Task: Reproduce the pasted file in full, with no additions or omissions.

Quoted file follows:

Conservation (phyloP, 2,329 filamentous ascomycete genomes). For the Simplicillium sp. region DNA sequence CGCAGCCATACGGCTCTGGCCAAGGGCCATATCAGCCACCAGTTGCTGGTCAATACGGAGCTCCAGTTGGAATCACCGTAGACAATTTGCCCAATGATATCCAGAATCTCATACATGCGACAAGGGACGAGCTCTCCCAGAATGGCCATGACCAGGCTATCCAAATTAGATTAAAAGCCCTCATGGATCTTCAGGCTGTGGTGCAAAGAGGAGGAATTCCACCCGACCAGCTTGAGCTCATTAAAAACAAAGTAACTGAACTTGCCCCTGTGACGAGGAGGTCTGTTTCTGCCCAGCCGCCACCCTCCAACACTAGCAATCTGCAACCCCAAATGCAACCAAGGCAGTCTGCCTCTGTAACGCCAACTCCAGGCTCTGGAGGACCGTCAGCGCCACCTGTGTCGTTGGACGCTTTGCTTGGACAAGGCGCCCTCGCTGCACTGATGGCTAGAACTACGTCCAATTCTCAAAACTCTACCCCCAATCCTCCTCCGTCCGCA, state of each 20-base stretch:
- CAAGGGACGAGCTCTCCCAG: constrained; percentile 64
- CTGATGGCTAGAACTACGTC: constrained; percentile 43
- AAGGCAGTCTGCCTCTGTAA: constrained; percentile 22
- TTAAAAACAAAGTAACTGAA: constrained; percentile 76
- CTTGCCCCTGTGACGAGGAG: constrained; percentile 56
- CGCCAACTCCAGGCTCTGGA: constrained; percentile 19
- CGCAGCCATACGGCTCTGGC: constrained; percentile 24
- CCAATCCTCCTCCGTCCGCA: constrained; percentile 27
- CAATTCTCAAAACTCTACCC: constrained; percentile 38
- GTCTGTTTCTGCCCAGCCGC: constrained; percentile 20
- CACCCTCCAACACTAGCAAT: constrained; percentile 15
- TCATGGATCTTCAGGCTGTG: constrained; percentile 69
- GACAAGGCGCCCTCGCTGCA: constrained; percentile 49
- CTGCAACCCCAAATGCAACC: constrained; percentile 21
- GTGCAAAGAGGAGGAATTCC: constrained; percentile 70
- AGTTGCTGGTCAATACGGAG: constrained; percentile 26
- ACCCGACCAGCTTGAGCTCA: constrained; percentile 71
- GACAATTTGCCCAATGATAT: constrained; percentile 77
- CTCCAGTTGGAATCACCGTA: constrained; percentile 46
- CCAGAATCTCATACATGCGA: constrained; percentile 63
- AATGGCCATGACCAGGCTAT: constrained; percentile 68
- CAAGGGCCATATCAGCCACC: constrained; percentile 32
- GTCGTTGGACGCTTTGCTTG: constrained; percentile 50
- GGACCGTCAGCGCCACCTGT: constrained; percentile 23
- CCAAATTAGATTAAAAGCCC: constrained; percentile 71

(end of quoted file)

Conservation (phyloP, 2,329 filamentous ascomycete genomes). For the Simplicillium sp. region DNA sequence CGCAGCCATACGGCTCTGGCCAAGGGCCATATCAGCCACCAGTTGCTGGTCAATACGGAGCTCCAGTTGGAATCACCGTAGACAATTTGCCCAATGATATCCAGAATCTCATACATGCGACAAGGGACGAGCTCTCCCAGAATGGCCATGACCAGGCTATCCAAATTAGATTAAAAGCCCTCATGGATCTTCAGGCTGTGGTGCAAAGAGGAGGAATTCCACCCGACCAGCTTGAGCTCATTAAAAACAAAGTAACTGAACTTGCCCCTGTGACGAGGAGGTCTGTTTCTGCCCAGCCGCCACCCTCCAACACTAGCAATCTGCAACCCCAAATGCAACCAAGGCAGTCTGCCTCTGTAACGCCAACTCCAGGCTCTGGAGGACCGTCAGCGCCACCTGTGTCGTTGGACGCTTTGCTTGGACAAGGCGCCCTCGCTGCACTGATGGCTAGAACTACGTCCAATTCTCAAAACTCTACCCCCAATCCTCCTCCGTCCGCA, state of each 20-base stretch:
- CAAGGGACGAGCTCTCCCAG: constrained; percentile 64
- CTGATGGCTAGAACTACGTC: constrained; percentile 43
- AAGGCAGTCTGCCTCTGTAA: constrained; percentile 22
- TTAAAAACAAAGTAACTGAA: constrained; percentile 76
- CTTGCCCCTGTGACGAGGAG: constrained; percentile 56
- CGCCAACTCCAGGCTCTGGA: constrained; percentile 19
- CGCAGCCATACGGCTCTGGC: constrained; percentile 24
- CCAATCCTCCTCCGTCCGCA: constrained; percentile 27
- CAATTCTCAAAACTCTACCC: constrained; percentile 38
- GTCTGTTTCTGCCCAGCCGC: constrained; percentile 20
- CACCCTCCAACACTAGCAAT: constrained; percentile 15
- TCATGGATCTTCAGGCTGTG: constrained; percentile 69
- GACAAGGCGCCCTCGCTGCA: constrained; percentile 49
- CTGCAACCCCAAATGCAACC: constrained; percentile 21
- GTGCAAAGAGGAGGAATTCC: constrained; percentile 70
- AGTTGCTGGTCAATACGGAG: constrained; percentile 26
- ACCCGACCAGCTTGAGCTCA: constrained; percentile 71
- GACAATTTGCCCAATGATAT: constrained; percentile 77
- CTCCAGTTGGAATCACCGTA: constrained; percentile 46
- CCAGAATCTCATACATGCGA: constrained; percentile 63
- AATGGCCATGACCAGGCTAT: constrained; percentile 68
- CAAGGGCCATATCAGCCACC: constrained; percentile 32
- GTCGTTGGACGCTTTGCTTG: constrained; percentile 50
- GGACCGTCAGCGCCACCTGT: constrained; percentile 23
- CCAAATTAGATTAAAAGCCC: constrained; percentile 71